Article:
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Strings


Dave Morehouse

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Hi,

I have a Mackie 24 track MDR recorder a 24 track analog board and a bunch of outboard gear. I also have a Roland EP7 keyboard. What can I purchase do get a GOOD string/orchestral sound? I would like analog outputs but it's not mandatory. I have a lot of experience (13 years) with my equipment and acoustic music but would like to be able to add a track or two with a strong orchestral sound. Thanks, Dave.

Great googly moogly!!

http://www.inthechipsproduction.com

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Hi Dave & welcome to the forum!

 

I'm certain that you'll get many great opinions here, so I'll add mine first: Get a KURZWEIL.

 

Kurzweil makes the best-sounding instruments for emulating acoustic sounds that you'll find in any rompler. Their strings are great. I'm also a big fan of their piano sounds.

 

I'm using a PC2X now, but also own a K2000 and 1000PX rack. I don't plan to sell them because all three have unique sounds that I really enjoy.

 

There are going to be quite a few forumites who will want to discuss Yamaha, Korg, Roland, Gigasampler, and others. Those are OK, I guess. :rolleyes::) I simply wanted to get my vote in first! :D:thu:

 

Stick around, Dave. This should be good! :)

 

Is There Gas In The Car? :cool:

"Music expresses that which cannot be put into words and that which cannot remain silent." - Victor Hugo
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If you want a module, I'll add to the Kurzweil love. I'm using the Orchestra ROM in my K2500RS for the strings and horns on a project right now. You might find a used PC2R-O somewhere online. It's the rack version of the PC2X that Gas mentioned, and the "O" designation means it comes with the Orchestra ROM.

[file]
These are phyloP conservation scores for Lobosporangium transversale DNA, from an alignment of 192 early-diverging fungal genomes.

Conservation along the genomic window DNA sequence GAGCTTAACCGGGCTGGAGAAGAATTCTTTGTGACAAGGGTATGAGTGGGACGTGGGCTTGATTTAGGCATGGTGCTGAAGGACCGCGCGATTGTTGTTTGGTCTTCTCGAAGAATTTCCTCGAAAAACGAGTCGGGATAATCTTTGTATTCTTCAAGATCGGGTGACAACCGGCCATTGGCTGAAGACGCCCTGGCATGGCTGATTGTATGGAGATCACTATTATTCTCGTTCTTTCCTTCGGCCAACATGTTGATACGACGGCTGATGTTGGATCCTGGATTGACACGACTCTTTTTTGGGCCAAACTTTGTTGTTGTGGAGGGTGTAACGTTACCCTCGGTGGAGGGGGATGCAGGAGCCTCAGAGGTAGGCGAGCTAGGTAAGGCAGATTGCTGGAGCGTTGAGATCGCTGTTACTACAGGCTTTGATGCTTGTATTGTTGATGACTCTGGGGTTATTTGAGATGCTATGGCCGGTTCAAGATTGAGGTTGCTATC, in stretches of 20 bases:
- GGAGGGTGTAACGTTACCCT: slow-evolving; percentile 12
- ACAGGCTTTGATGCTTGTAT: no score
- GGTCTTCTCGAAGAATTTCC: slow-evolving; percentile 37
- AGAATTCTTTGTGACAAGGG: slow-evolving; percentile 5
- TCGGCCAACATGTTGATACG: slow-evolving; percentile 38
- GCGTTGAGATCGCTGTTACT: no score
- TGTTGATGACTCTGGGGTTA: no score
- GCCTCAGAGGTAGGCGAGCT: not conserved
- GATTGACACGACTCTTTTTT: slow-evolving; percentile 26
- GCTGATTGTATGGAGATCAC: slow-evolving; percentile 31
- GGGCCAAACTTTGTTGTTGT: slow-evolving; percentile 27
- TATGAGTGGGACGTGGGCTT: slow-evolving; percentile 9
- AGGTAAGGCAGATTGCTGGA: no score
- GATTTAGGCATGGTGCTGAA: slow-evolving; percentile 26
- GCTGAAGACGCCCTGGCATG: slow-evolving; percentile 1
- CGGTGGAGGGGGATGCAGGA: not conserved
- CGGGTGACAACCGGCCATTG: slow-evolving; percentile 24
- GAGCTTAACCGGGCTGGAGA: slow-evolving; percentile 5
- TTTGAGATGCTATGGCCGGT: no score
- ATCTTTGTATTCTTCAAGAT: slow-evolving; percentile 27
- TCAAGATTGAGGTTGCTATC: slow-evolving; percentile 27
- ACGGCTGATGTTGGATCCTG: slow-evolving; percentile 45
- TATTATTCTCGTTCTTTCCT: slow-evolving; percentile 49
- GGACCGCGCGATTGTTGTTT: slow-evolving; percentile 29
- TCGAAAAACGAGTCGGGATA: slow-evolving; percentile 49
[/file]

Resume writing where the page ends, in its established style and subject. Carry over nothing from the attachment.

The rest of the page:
Do you have a decent computer? If so, Garritan Personal Orchestra is a good buy for around $250. As much as I like the Kurzweil strings, I might pick up GPO for this current project.

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You really can't go wrong with the Kurzweil PC2R w/Orchestral expansion. Also - look into a way to justify the Kurx AND the Roland SRX orchestral cards. That would be sweet. You'd have to get a Rolad unit, obviously, to use the cards.

 

GPO is really nice...although I'm still a fan of 'outboard' gear. As much as I use computers...I just can't wrap my head around the whole 'softsytnh' thing and its reliability.

Weasels ripped my flesh. Rzzzzzzz.
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ELP71--I agree about the softsynth issue. I wrote about that on another forum:

 

"To think of what would take place if the softsynth market replaced the real thing.

 

Look what happened when graphic design software came on the scene. Many smaller companies ran out to buy programs like Microsoft Publisher and fired their ad agency. The result? Tacky brochures with 50+ fonts, blurry photographs and kindergarten graphics. And after while, everyone and his mother had a pirated copy of Adobe Photoshop--with hardly a clue what it was or how to use it.

 

Is that where we want the world of music to be heading? Where every 13 year old has pirated copies of 100 softsynths, and would-be musicians only have to invest $100 for a MIDI controller and download another "free" copy of their favorite vintage synth? I certainly hope not."

When an eel hits your eye like a big pizza pie, that's a Moray.
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OK. I'll do the "non-Kurz" suggestion. Hold off for a Roland Fantom XR, put in the string and orchestral ROM's, and load it up with sample memory. Then get the two Roland sample CD's for orchestra and you have a decent hardware unit. Maybe the best non-software solution.

 

GPO may be the best, cheap software solution.

 

Robert

This post edited for speling.
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use anything that has RAM and can read sample cdroms. And then you pick what you like out of the over-whelming choice of orchestral strings cdroms. Triton,Motif,Fantom or softsampler option..

 

My personal favorite is old Roland Orch Family Strings cdrom. It can be transfered to AKAI or Kontakt of course ...

 

i own Siedlacek Advanced Orchestra, but strings are not it's forte.

http://www.babic.com - music for film/theatre, audio-post
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Originally posted by Dave Morehouse:

Hi,

I have a Mackie 24 track MDR recorder a 24 track analog board and a bunch of outboard gear. I also have a Roland EP7 keyboard. What can I purchase do get a GOOD string/orchestral sound? I would like analog outputs but it's not mandatory. I have a lot of experience (13 years) with my equipment and acoustic music but would like to be able to add a track or two with a strong orchestral sound. Thanks, Dave.